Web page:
I thought it was spring

Because, you know, it’s been almost three weeks since the spring equinox. Sure, the days are getting longer – and yay for that – but the weather? Grrrr!

This morning I woke to 3 1/2 ” of snow. Okay, it’s really beautiful, but sometimes a girl needs to wake up to less blinding brightness. There are tulips under that whiteness, there are buds on the fruit trees that might not appreciate the 17° overnight low.

Not that I can do anything about it.

Meanwhile, I meant to pause my Patreon account for another month but I forgot to take care of that in time, so Patreon is on again. That means it’s time for me to give you an update on the progress of my WIP.

Sequel to Dark Green

WIP = Work In Progress. That sounds so writerly. Or creative. Whatever. It is work, though, and I am making progress. I think I told you that the rough draft of the sequel was a wreck and I just didn’t know where to go from there. My editor was willing to look it over. He found hope for it and made some awesome suggestions.

That’s what makes an editor a good editor: the quality of the suggestions. Anyway, one of the suggestions was to totally delete a character I had introduced, not because he wasn’t interesting but because he was too interesting.

Once the shock and dismay passed, what I felt was relief. I immediately saw why I had been having so much trouble getting the plot to work: I had inadvertently created two plots.

So I performed major surgery. I amputated that new character.

That meant I had to go through every sentence of every page and rewrite the story to fill in the new blanks the amputation had created. This turned out to be no easy feat. In fact, I felt like I couldn’t do it, even as I plugged away at it. I had to force myself to not try to figure out everything at once. Like any daunting project, I just took it a scene at a time.

Then the magic began to happen. As I plodded on, page by page, juggling all the changes, going back to make sure that everything I’d previously corrected worked with each new correction, the real story began to appear. The natural flow became undammed. I learned new things about my main character, Jessie Torres, as well as about some other characters from Dark Green. It all started making sense.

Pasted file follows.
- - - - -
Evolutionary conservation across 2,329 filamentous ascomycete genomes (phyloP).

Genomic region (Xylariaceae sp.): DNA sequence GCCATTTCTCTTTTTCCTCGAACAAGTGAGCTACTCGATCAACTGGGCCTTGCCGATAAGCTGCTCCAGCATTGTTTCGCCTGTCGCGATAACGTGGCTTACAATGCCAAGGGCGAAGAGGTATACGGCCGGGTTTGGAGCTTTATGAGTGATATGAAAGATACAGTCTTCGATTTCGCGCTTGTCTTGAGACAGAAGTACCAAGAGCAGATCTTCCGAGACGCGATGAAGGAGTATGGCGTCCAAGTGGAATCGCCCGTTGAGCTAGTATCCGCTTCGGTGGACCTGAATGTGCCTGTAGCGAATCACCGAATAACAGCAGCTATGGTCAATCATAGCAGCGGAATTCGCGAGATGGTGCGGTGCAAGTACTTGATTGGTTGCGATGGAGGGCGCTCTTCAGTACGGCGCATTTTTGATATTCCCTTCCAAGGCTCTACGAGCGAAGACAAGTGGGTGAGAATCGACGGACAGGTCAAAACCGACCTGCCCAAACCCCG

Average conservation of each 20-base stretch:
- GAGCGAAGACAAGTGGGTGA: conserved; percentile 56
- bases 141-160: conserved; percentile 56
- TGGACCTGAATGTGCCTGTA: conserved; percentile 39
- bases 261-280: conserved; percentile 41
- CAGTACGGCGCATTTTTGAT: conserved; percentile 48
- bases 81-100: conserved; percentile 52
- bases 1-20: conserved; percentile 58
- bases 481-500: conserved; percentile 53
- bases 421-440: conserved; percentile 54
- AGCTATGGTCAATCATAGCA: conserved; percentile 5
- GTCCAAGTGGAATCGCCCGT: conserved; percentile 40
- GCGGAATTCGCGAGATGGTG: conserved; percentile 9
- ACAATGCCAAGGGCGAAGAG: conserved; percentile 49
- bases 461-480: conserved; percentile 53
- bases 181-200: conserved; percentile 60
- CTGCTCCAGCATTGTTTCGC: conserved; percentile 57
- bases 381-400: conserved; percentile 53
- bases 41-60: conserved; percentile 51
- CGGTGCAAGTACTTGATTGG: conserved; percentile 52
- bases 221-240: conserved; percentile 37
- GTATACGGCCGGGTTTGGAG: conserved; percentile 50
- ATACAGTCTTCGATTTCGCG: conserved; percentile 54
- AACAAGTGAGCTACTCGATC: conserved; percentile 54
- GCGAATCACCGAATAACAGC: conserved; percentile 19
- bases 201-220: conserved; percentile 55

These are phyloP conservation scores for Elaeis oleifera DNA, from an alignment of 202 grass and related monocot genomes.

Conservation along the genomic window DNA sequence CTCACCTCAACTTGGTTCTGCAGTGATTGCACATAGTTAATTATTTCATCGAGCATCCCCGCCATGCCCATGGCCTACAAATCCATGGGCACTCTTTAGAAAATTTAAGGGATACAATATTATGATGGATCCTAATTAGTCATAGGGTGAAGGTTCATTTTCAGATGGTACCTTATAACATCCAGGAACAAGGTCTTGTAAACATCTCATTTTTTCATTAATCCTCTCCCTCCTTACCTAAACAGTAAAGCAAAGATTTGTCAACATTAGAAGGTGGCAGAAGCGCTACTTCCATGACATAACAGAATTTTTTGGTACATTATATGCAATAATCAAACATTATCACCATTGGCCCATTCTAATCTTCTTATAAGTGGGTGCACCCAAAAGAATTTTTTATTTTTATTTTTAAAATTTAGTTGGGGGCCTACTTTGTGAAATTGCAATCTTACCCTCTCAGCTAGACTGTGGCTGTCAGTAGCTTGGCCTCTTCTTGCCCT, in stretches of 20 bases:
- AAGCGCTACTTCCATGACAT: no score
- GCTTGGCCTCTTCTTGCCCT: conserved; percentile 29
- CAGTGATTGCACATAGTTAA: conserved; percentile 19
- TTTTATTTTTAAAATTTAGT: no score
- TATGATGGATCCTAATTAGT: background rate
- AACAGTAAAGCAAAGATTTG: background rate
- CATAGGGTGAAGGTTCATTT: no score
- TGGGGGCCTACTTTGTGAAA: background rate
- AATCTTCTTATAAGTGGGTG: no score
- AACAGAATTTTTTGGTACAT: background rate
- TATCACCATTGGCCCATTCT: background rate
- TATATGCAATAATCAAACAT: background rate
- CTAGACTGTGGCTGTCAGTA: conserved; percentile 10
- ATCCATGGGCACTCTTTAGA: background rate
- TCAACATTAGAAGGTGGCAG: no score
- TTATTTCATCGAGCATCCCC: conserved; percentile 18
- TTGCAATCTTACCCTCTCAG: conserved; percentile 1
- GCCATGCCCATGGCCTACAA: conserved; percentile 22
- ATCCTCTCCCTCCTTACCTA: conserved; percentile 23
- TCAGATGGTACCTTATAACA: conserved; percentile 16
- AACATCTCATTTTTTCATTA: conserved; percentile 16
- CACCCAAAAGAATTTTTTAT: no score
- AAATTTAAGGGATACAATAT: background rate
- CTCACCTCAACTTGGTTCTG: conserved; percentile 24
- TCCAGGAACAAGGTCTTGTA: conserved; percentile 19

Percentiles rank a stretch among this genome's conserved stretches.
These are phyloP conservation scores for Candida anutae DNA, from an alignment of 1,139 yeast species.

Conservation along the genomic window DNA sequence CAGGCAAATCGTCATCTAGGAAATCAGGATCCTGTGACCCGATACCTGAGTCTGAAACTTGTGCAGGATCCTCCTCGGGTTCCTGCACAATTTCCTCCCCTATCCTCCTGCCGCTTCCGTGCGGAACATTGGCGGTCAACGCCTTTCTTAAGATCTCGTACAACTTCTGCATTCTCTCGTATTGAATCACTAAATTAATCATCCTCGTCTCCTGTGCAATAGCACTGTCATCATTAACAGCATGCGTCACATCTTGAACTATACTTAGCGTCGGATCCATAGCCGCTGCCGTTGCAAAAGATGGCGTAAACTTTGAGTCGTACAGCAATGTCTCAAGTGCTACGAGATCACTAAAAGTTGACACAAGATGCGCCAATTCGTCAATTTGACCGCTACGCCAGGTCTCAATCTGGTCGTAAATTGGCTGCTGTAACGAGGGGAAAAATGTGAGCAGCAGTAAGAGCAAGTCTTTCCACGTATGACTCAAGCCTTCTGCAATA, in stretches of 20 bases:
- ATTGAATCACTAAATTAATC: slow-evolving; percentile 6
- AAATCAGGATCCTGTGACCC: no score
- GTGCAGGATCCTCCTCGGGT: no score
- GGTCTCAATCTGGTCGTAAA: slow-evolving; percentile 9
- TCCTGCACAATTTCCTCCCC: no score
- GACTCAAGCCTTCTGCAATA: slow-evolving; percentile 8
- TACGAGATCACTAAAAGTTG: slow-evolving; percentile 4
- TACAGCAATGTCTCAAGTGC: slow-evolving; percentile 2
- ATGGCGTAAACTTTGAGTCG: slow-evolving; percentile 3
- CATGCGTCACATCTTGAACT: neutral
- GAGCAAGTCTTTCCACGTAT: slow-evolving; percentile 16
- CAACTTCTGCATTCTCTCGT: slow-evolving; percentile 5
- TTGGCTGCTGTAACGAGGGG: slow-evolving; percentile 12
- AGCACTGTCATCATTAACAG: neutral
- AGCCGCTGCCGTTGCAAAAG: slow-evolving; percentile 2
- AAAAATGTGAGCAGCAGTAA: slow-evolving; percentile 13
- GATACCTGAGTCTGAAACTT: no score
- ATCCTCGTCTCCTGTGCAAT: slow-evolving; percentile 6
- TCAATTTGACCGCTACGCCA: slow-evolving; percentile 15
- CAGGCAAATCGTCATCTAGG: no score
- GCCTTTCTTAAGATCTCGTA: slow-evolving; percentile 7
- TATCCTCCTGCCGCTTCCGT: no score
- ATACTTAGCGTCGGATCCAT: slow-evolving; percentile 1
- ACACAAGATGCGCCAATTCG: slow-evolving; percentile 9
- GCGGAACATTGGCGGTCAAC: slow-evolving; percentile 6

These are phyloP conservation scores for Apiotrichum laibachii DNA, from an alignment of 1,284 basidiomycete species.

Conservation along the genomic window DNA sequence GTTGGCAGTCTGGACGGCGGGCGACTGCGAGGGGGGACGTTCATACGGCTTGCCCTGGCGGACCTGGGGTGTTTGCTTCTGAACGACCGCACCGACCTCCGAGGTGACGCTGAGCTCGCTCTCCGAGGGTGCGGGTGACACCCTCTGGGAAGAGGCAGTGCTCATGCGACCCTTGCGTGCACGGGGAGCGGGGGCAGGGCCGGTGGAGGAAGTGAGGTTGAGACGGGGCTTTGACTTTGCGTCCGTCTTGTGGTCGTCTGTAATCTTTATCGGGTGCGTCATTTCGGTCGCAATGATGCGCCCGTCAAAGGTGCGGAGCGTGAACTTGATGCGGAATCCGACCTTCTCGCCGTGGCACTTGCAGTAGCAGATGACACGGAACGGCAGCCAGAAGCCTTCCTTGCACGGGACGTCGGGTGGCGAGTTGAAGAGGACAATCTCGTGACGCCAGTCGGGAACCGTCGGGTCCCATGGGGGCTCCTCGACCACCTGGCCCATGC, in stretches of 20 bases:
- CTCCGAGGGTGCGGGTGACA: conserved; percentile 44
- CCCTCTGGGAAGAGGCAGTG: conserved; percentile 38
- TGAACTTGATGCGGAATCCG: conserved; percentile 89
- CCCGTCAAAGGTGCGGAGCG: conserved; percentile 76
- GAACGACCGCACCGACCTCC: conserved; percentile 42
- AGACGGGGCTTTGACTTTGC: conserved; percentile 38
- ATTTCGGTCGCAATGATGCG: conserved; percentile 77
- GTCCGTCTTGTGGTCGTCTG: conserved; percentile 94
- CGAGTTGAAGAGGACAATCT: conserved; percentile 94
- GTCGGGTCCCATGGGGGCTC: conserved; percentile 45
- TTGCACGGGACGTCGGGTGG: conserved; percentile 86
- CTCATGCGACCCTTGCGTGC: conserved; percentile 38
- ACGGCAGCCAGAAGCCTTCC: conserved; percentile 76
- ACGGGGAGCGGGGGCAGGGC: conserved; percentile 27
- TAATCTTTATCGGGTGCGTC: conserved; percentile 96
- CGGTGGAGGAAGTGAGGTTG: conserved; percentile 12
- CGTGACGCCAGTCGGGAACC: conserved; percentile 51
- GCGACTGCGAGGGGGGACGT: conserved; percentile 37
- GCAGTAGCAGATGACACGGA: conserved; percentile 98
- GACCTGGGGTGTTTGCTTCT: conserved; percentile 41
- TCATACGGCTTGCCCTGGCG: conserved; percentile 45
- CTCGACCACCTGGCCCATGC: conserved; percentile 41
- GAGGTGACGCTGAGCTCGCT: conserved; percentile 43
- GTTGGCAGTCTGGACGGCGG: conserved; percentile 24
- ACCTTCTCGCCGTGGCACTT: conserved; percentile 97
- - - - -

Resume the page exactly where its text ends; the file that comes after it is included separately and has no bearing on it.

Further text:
Not only did the plot transform from a stunted, twisted thing to a healthy and vigorous story, the Universe started providing verification.

Okay, maybe I need to explain that last bit.

Serendipity means unexpected and fortunate discoveries, but there are two kinds of serendipity (actually, the phenomenon has been studied and there are more than two, but why make things more complicated). One is a matter of dumb luck. It’s accidental coincidence.

The other is when the Universe hands you exactly what you need, when you need it, even if you didn’t know you needed it. Ain’t no accidental about it.

When I dumped that competing character, I needed other characters to step up. The deleted character had things to say that did contribute to Jessie’s story and I needed to find another way to get that information across. The magic part is that one of the characters in this second book in the Mangas County Mysteries stepped up and thus needed a history that he hadn’t needed before. When he first appears early on in the book I decided he had to have an unusual last name (for Mangas County), and therefore a name possibly hard for other characters to remember or pronounce (and maybe readers, too). The point of tht last name was to give him a simple nickname.

Why? I had no idea. I just knew that I wanted to do it that way.

So now, 80,000 words of revision later, because I had given that character an uncommon name a crucial bit of his history was revealed when I googled something I had no reason to expect I’d find. But there it was! Connections that made him more real, provided motivation, and just fit in so sweetly that it made me laugh out loud.

That was the Universe handing me what I needed. The discovery about the character’s history was not only perfect for the story but I learned stuff I had never known before. Who knew that there really was…

Um… no. You’ll have to read the book when it comes out to find out how that sentence ends.

Okay, that’s it for today. I’ve got about 13K more words to rewrite, then I have to go back to review the whole manuscript, then it goes to two of my precious beta readers before it goes back to my editor. I better get cracking!

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About lifstrand

Lif Strand began writing fiction when she was a kid. Nobody read her stories. A former Arabian horse breeder and endurance racer, then reporter and freelance white paper writer, Lif lives in a straw bale house off-the-grid and writes fiction once more--or at least whenever she’s not scooping horse poop, taking photos, or playing with fabric art.

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